SWEDEN - The European Commission should not seek to blame corporate governance standards in Europe for the financial crisis, Sweden’s AP3 has urged.

The SEK220.8bn (€24.5bn) buffer fund also said no regulation should be introduced to promote more effective monitoring of asset managers by institutional investors on issues of strategy and cost, saying it was already in the interest of investors to monitor these issues.

In its submission for the Green Paper on a Union-wide corporate governance framework, AP3 said the lines separating governance and general regulation of listed companies had begun to blur.

Peter Lundkvist, the fund’s head of corporate governance, said questions from one debate had spilled over into the other.

“It would be a mistake to transpose the failures in the financial sector during the recent crisis to corporate governance of corporations generally,” he said in the submission.

He dismissed the need for further risk management measures, saying it was not necessary to require boards to approve a company’s risk appetite.

“The proposals in this part seem to spill over from the policy thinking regarding financial institutions that are in a specific risk-taking business, and are not well-placed in a debate regarding corporate governance for the broad community of companies,” he argued.

He added that, due to the different legislative systems, as well as already existing self-regulatory and ownership structures in place, it would be “difficult” to establish uniform laws across the EU.

Addressing the relationship between investors and asset managers, AP3 dismissed the idea of regulating the relationship more closely.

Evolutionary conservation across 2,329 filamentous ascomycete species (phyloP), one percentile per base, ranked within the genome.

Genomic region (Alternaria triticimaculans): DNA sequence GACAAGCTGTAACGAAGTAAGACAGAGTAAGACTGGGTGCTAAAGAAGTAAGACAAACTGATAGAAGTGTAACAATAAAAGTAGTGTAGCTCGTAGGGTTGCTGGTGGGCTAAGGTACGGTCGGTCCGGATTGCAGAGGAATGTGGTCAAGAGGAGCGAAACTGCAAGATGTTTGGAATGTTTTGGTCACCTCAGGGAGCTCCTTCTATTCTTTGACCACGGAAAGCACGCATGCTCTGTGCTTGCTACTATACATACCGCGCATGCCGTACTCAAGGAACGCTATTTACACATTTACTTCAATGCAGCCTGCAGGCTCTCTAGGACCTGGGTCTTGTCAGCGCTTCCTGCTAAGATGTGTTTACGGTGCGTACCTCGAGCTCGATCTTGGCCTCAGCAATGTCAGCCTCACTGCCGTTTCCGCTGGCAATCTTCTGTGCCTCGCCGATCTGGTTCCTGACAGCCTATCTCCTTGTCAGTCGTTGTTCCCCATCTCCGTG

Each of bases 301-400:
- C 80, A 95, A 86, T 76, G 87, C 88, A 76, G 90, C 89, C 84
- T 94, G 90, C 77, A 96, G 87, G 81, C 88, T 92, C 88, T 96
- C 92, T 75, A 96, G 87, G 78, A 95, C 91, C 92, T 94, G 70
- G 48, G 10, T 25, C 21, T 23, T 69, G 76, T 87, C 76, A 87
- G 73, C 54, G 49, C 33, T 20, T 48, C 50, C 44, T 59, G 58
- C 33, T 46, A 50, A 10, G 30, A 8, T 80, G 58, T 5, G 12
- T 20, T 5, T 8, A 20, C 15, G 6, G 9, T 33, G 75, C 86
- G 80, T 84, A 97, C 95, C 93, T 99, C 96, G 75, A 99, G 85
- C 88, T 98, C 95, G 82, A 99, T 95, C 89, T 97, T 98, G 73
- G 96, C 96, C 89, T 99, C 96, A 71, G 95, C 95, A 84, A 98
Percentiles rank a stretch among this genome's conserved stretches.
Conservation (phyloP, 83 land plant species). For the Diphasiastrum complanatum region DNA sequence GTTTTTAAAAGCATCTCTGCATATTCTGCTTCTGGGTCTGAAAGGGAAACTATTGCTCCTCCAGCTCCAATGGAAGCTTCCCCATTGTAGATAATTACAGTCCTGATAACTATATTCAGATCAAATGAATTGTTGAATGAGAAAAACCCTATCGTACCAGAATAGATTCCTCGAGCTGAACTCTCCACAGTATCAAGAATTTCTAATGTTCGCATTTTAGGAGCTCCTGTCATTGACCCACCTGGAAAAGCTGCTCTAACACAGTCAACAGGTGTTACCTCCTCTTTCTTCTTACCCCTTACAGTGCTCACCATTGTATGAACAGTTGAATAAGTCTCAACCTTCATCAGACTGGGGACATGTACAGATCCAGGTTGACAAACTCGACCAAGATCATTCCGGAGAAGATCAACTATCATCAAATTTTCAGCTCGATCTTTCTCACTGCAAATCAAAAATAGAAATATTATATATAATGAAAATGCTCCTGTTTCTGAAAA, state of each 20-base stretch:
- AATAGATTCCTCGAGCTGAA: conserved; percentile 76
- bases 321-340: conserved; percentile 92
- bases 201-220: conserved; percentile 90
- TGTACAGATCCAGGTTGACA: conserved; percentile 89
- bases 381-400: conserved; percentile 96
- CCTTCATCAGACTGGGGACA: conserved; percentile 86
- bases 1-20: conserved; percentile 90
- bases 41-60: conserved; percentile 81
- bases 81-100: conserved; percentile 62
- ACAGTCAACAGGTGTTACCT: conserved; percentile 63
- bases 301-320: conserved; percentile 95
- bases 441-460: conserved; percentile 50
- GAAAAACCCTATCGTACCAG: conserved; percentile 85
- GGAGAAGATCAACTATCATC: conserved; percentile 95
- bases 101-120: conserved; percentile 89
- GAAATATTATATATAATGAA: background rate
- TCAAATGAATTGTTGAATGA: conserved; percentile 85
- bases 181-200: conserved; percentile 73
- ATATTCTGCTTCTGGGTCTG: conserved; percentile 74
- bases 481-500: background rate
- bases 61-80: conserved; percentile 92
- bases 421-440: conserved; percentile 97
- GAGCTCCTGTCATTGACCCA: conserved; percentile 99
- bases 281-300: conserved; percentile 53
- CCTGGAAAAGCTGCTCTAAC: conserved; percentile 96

The buffer fund argued against the introduction of a law promoting effective engagement between the two parties, saying it was already in investors’ interest to monitor strategy, costs and trading.

It further dismissed the notion that measures should be taken to monitor performance of long-term investors, saying it believed in both transparency and disclosure “regardless of investment horizon” and that the issue was best addressed through self-regulation.

Lindquist said AP3 did not see “any further need” for regulation in Sweden.

Instead, it would be beneficial to “develop and share” the best practices identified in the most successful existing frameworks, to which he counted Sweden’s system, as well as the UK’s Stewardship Code and the European Fund and Asset Management Association’s Code for External Governance.

The submission was keen to stress that, should any regulation be introduced, no consideration regarding the size of listed companies should be made and that it should apply to all listed entities.

Lundkvist further said that the EU would be wise to differentiate the roles of chair of the board and chief executive, something already guaranteed under Swedish law.

He explained that, due to the board’s role in monitoring management, as well as hiring and firing any company directors, it would be “highly inappropriate” for there to be a crossover between the two positions.